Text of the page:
How Do We Cultivate Heart?
People of mature character will live according to their values and make them into personal virtues. Both parents and teachers carry the responsibility of being moral exemplars. The first part of education concentrates on the development of heart so that the individual exhibits a dependable and reliable character in all future relations and dealings. Cultivation of heart - which balances and integrates thinking, feeling, and doing - is the first dimension of education, bearing fruit in a mature character.
Our heart begins to develop from the moment we are born. However, it is not an automatic process like the growth of the human body, but it is something that must be cultivated as a plant must be cultivated with love and care in order to become healthy and beautiful. A person needs experiences of love to encourage the heart to open and to make an internal connection with others. Because a cultivated heart is a moral one, a person must see moral examples that are held up as role models. In addition, a person must make effort to practice caring for, appreciating, and valuing others. A cultivated heart is an unselfish heart.
The best environment for this growth is usually provided by the family, but the school can also play an important role. Teachers can be significant influences in the development of heart in children and young adults. This occurs when the teacher relates to the children with a parental heart of concern and love that creates a safe environment for learning.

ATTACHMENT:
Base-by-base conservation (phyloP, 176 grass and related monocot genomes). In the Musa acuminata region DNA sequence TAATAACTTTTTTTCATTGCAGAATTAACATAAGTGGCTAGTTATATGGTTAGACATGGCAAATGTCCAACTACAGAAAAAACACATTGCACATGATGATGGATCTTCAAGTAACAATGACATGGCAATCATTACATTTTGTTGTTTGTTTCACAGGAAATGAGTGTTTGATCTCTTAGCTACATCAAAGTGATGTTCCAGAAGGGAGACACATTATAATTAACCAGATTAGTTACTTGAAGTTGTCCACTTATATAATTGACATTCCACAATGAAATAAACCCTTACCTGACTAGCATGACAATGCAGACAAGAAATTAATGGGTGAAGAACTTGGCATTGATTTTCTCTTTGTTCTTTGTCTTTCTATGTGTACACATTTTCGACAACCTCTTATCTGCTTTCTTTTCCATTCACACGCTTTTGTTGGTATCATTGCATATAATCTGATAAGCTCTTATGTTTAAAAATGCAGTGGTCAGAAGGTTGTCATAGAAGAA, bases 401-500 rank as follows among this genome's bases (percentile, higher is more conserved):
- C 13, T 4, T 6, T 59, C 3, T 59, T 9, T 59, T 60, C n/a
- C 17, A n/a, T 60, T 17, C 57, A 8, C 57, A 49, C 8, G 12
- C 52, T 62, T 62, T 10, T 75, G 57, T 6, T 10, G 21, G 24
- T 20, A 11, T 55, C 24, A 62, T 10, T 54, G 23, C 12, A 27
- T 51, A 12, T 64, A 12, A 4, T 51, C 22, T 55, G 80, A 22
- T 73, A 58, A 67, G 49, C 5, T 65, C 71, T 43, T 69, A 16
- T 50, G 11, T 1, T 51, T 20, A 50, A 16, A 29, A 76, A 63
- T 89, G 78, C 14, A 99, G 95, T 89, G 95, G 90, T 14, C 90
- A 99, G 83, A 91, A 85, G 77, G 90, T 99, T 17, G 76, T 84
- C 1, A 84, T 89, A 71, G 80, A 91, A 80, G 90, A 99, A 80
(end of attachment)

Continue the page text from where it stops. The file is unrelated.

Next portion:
Focus on Others
When we have a mature, cultivated heart, our desires focus more on the well-being of others than on our own comfort. When we have been educated in heart, we experience great joy through expressing love; vices have no appeal to us. However, when our body's desires are undisciplined and self-centered, our heart remains uncultivated.
The highest focus of education and the core of culture is the development, or cultivation, of heart. The cultivation of heart is set in motion by early experiences with parents and caregivers. Numerous studies have shown that the warm, responsible love of parents nurtures the child's moral center. [i]
Parents cultivate their child's heart through feeding and caring for the child's physical needs. With their eyes, voice, hands, and entire body, parents reach out in love to their child and stimulate the child's response.
We all have an inner mechanism that aligns our heart with the standard of goodness. This is the guidance of our conscience that acts as our moral compass by guiding us in the direction of true love. Like heart, the conscience is innate. It is naturally responsive to truth. It is also cultivated and shaped through education, first by parents and then by teachers and other people in a position of influence.
Our conscience urges us to place priority on our commitments and responsibilities to others rather than focusing on our selfish desires. It points us towards the highest good. It is the conscience that issues this call to a higher duty and responsibility and urges us to use our talents and energies for the benefit of all.
When we think, speak and act for the benefit of ourselves at the expense of others, our conscience sounds a warning. If we repeatedly ignore our conscience, we become less sensitive to its voice. Those who never experienced nurturing and guidance may pursue desires that are destructive both to themselves and society. Social norms, community standards, and laws set boundaries in an attempt to limit such destructiveness.
[i] Berkowitz, M., “Fostering Goodness: Teaching Parents to Facilitate Children's Moral Development,” Journal of Moral Education, 27:3, 1998, pp. 371-391; D. Solomon, D., Watson, M., & Battistich, V., “Teaching and Schooling Effects on Moral/Prosocial Development.” Virginia Richardson (Ed.), Handbook of Research on Teaching, 4th edition, Washington, D.C.: American Educational Research Association, 2002. pp. 566 -603.